# It is a fact It is a fact!

When children understand essential patterns, they can progress to gain a deeper understanding of numbers. Teaching children facts and fact families can make mathematical calculations a lot easier to master.

When teaching, don’t teach just facts, teach them as families. For example,

1 x 7 = 7

10 x 7 = 70

100 x 7 = 700

When you teach 1 x7 = 7, then explain that since 10 is ten times larger than one, then the answer to 10 x 7, will be ten times larger. This is the same sort of explanation for 100 x 7. Using fact families helps pupils learn to work out what they don’t know by thinking about what they already know.

Another example is, if pupils know that 5 x 3 = 15, then they can work out that 6 x 3 = 18 (by adding another group of 3 to the previous answer) and 4 x 3 = 12 (by subtracting a  group of 3 from the previous answer. Introduce this to the pupils and get them to investigate facts from a given family.

Using inverse is a powerful way to get children to reason about fact families. For example: what fact families can you derive from 7 x 4 = 28? If you know this, then you can do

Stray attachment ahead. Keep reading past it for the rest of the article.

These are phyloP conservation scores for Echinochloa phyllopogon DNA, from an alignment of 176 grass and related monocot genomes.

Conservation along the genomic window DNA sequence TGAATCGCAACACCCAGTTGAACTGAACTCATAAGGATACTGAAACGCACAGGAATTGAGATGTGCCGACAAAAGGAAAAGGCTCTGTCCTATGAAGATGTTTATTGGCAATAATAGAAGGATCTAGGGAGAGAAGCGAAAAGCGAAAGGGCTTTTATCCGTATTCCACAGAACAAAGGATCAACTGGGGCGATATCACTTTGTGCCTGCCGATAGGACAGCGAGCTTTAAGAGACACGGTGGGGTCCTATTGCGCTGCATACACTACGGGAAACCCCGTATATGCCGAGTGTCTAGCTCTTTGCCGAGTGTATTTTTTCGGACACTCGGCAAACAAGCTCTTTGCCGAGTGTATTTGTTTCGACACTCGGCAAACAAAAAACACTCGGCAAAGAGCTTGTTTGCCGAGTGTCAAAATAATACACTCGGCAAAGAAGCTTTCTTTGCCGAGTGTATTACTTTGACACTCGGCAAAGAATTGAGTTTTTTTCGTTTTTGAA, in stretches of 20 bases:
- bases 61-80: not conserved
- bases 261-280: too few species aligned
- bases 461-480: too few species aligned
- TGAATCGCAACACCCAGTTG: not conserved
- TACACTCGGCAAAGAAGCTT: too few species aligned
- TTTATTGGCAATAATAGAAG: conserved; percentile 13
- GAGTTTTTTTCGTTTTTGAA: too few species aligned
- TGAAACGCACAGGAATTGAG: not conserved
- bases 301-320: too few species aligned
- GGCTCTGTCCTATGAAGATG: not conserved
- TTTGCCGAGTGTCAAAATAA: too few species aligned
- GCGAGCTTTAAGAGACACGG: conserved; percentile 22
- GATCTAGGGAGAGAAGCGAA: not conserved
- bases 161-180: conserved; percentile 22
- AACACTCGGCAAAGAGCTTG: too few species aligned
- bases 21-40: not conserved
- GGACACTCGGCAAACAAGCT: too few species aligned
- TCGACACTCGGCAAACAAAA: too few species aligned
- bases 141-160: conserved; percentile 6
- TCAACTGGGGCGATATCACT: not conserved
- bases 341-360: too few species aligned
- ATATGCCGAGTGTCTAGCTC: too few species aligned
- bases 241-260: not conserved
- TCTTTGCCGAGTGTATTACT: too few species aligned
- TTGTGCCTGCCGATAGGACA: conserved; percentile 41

28 ÷ 4 = 7

28 ÷ 7 = 4

When I have tried this in class, the children say things like, “oh you are just swapping the numbers around!” Then I extend their understanding by asking, “Why am I swapping the numbers around? Prove to me that the number sentence is right. Why is it right?”

Here are some other examples,

13 + 4 = 17

This means that

17 – 4 = 13

17 – 13 = 4

Once they have a hang of this, give children an investigative activity; write up the numbers 12, 7, 5. Ask the children to write up a fact family for these numbers.

Another favourite activity of mine is deriving fractions of numbers using fact families. For example,

4 x 6 = 24

5 x 6 = 30

So what is 5 ½  x 6?

This is where the issue of using the correct language comes in. Explain that, four *groups of six* is twenty-four and five *groups of six* is thirty, this means that *five and a half groups of six* is 33. This is because *half a group* of six is three. Add thirty to three to get thirty-three.

To use fact families properly, you have got to use the right language of maths, use the correct vocabulary and do not be afraid that the children may not be able to handle the correct terminology. If, it is within the programme of study for their year group, please use it. I will discuss mathematical vocabulary next. But before we do that, here are some questions for you. *Only use fact families to work these out.* No cheating!

1.     How many sevens are in 35?

2.     How many sevens are in 350?

3.     If 4 x 7 = 28, what is 4 ½ x 7?

4.     What families could you use to work out 128 x 7?